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6th Annual Community Supported Art Box 2023

The 6th annual Community Supported Art box features original artwork by Homer area artists Sharlene Cline, Marie Herdegen, Valisa Higman, Abigail Kokai, Adele Person and Winter Marshall-Allen. Thirty CSA shares are available for sale on June 1, 2023. Join us for an artist reception and talk in conjunction with Antoinette Walker’s exhibit opening on June 2nd, 5-7pm. Artist talks at 6pm.

The unique collection features small works created especially for the 2023 CSA box by six Homer artists. Participating local artists apply and are selected by a jury of artist peers based on quality, contrast and compatibility. Each artist creates 30 pieces of art and is paid upfront for the works – providing them a guaranteed market.  Shares are $300 and go on sale June 1, annually. The 2023 collection includes:

  • Sharlene Cline: Chinese Brushwork Fireweed Painting

I painted fireweed on Japanese Shikishi rice paper panels with a still mind and open heart for there is only one draft, one performance, on the delicate paper. As plum blossom is the iconic flower of traditional Chinese painting, fireweed is the iconic Homer wildflower gracing our hills. This hardy flower grows on cleared and burned land, a symbol of rebirth and hope.

  • Marie Herdegen: Ceramic Blueberry Teacup

When deciding to apply for the CSA, I started to think about the local visual information that inspires my work. Some of that inspiration comes from the countless hours I spend hiking on the local area trails. I have a great passion for harvesting blueberries. I’ve developed a blueberry design for my pottery I call “Berryware.” It speaks to our local environment and the wild harvesting lifestyle that so many of us participate in annually.

  • Valisa Higman: Alaska Coloring Book 

I am super excited about the opportunity to be a part of this collection of local art. It seemed like the perfect chance to put together a project I have been dreaming of for years. This coloring book is a collection of my cut-paper artwork, scanned before I added any color. I chose images celebrating Kachemak Bay and its tides, forests, mountains and gardens. My hope is that these pages will give others the same pleasure I get from capturing the many vivid colors of Kachemak Bay.

  • Abigail Kokai: Stadium Rockfish Tea Towel

From many years of working for fishing charters, I’ve taken and seen LOTS of people posing with fish and the occasional fish kiss. As a play on words last summer, I imagined a Gene Simmons-esque KISS rockfish. And here we are. As a nod to the Alaska State Dept of Fish and Game’s basic “Rockfish Identification Guide,” I put together an in-depth (no pun intended) “Stadium Rockfish Identification Guide.” It’s a fun concept, and the CSA is a great method for artists to test the waters (again, no pun intended) for a new item or product offering.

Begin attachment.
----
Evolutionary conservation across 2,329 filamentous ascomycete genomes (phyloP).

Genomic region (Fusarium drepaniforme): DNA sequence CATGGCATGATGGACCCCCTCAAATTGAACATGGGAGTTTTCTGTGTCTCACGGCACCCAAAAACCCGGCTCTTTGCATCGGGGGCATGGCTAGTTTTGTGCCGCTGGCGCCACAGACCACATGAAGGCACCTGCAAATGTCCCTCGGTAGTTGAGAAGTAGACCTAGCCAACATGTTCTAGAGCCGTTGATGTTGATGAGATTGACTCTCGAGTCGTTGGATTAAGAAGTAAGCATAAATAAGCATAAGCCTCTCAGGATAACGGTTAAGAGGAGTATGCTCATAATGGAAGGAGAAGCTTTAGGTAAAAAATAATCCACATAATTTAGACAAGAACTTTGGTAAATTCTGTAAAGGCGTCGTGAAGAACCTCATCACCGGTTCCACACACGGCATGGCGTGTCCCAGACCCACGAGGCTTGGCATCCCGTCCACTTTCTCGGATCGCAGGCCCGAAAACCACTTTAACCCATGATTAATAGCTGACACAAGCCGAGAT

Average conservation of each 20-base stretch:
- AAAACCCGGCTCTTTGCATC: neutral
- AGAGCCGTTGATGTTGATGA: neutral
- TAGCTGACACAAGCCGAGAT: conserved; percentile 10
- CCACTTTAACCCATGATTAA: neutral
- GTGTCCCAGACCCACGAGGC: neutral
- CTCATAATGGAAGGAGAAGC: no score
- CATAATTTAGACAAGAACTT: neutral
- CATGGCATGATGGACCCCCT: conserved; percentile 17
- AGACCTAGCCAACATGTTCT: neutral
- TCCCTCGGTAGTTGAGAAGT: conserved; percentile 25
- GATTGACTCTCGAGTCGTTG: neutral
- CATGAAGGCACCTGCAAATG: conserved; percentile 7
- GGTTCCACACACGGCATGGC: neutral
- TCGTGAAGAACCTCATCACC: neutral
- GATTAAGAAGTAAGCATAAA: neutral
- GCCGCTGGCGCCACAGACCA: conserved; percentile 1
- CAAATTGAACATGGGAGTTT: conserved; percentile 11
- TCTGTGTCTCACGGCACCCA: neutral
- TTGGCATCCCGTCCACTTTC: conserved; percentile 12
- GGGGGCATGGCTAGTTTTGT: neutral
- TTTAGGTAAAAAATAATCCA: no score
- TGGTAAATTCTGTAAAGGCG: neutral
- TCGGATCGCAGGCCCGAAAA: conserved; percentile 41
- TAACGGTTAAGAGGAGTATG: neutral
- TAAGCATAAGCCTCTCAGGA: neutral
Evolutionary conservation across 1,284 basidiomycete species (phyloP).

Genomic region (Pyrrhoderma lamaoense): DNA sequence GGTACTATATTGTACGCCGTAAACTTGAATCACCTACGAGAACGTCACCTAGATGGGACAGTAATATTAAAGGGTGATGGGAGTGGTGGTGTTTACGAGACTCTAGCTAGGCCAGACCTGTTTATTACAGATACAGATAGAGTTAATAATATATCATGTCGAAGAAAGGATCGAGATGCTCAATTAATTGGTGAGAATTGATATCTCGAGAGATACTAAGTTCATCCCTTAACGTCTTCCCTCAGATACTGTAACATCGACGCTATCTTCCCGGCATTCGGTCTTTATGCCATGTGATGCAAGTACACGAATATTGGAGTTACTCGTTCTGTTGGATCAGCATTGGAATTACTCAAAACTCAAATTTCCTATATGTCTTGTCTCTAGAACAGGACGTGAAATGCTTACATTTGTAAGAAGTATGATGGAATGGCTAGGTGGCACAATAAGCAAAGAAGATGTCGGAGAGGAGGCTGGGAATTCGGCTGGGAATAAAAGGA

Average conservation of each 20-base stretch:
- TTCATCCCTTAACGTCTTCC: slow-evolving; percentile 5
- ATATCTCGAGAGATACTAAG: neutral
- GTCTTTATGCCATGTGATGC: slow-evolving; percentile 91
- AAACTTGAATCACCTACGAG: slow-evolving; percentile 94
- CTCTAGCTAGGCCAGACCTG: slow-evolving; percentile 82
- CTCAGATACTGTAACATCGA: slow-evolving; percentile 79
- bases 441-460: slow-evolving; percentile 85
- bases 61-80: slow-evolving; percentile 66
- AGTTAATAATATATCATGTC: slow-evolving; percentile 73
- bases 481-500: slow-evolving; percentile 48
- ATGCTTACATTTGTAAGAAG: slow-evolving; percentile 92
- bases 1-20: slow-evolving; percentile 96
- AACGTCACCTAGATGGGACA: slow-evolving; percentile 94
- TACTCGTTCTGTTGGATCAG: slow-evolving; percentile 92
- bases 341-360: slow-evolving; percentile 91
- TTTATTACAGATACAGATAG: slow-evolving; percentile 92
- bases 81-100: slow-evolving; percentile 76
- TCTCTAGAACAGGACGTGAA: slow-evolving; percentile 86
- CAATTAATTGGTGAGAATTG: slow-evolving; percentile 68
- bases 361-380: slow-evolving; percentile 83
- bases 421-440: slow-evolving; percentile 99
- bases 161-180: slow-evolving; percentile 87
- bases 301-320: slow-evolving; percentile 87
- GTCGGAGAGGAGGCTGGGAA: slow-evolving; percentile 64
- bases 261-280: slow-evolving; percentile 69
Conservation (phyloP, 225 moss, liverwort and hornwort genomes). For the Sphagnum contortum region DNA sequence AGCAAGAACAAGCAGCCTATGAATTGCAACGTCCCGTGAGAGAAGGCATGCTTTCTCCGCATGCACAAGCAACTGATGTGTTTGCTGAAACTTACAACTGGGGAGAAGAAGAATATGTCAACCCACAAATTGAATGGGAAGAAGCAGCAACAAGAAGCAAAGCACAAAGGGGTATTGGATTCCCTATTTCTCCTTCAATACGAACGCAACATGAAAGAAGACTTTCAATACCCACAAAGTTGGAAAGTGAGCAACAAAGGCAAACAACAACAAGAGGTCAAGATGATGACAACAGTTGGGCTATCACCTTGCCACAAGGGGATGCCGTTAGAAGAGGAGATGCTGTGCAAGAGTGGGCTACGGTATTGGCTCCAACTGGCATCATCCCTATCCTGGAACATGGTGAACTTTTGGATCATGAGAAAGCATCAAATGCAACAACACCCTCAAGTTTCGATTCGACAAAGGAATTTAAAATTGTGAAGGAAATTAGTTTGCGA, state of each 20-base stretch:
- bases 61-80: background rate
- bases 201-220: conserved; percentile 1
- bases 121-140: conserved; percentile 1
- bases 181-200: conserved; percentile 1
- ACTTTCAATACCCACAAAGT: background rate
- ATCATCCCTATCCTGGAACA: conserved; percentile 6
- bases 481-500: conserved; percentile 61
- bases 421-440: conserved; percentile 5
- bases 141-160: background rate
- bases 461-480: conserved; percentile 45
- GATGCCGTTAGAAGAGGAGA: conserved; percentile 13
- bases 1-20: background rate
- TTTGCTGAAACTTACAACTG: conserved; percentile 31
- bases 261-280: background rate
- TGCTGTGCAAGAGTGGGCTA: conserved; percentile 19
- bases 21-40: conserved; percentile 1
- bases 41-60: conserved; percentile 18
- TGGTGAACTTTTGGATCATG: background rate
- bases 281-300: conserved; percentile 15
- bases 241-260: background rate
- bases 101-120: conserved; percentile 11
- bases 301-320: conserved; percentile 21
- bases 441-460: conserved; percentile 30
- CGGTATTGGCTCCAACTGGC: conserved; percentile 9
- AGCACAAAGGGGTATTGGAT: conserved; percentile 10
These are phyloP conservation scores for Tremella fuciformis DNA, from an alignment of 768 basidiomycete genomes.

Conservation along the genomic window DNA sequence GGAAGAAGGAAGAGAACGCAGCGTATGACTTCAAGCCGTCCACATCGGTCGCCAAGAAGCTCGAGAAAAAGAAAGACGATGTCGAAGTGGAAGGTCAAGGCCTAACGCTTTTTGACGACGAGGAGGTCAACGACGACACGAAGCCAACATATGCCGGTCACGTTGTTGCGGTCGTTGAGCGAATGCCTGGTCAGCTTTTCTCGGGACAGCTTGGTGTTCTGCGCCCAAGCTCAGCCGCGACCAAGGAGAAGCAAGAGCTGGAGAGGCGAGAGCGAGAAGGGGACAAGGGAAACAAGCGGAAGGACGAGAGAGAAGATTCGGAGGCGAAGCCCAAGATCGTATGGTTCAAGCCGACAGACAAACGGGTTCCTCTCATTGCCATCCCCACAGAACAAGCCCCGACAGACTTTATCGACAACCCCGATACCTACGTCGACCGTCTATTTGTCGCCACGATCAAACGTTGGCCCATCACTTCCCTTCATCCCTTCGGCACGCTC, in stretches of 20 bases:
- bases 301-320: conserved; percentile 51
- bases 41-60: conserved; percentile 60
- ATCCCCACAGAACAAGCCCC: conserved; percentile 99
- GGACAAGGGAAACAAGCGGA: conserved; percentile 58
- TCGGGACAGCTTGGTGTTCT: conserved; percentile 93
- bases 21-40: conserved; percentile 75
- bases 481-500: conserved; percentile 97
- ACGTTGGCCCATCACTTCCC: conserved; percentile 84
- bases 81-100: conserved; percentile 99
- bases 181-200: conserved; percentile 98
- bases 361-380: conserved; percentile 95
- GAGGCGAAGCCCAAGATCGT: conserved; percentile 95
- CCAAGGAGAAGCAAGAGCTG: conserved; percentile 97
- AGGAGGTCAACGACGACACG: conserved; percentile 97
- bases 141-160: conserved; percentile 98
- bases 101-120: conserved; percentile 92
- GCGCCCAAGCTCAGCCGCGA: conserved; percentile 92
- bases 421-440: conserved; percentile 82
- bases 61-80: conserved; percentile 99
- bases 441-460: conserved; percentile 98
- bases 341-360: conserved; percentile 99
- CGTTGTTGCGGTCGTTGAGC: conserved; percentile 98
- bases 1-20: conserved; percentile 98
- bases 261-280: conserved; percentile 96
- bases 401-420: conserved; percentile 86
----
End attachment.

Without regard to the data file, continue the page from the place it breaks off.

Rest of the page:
• Adele Person: Fishskin Wallet

I worked at the Saltry Restaurant years ago and wanted very much to find a use for the salmon skins leftover from making gallons and gallons of pickled salmon. These fish skin creations are the product of that curiosity and come from 2022 reds for the restaurant. I learned by watching Indigenous teachers on Youtube videos and know there is still much to learn. Fishskin is an incredible material, as are so many things from our natural world. What I want most is to live in a world that does not take what it doesn’t need, that believes things also have a soul, that nothing is waste, and that we can live in economies and societies that are fundamentally based on reciprocity and giving. I enjoy sharing these wallets with people who enjoy them as much as I do.

  • Winter Marshall-Allen: Beaded Earrings

I am so thankful for the opportunity to be a part of Bunnell‘s CSA. As an emerging artist, I find this opportunity to be a part of art accessibility incredibly meaningful. Being a part of the CSA directly reinforces this personal value. I appreciate this opportunity to share my skills that reflect a different side of who I am outside of the classroom. My beadwork is a reflection of skills that I have learned from various matriarchs in my life. My jewelry is influenced by my own grandmothers.

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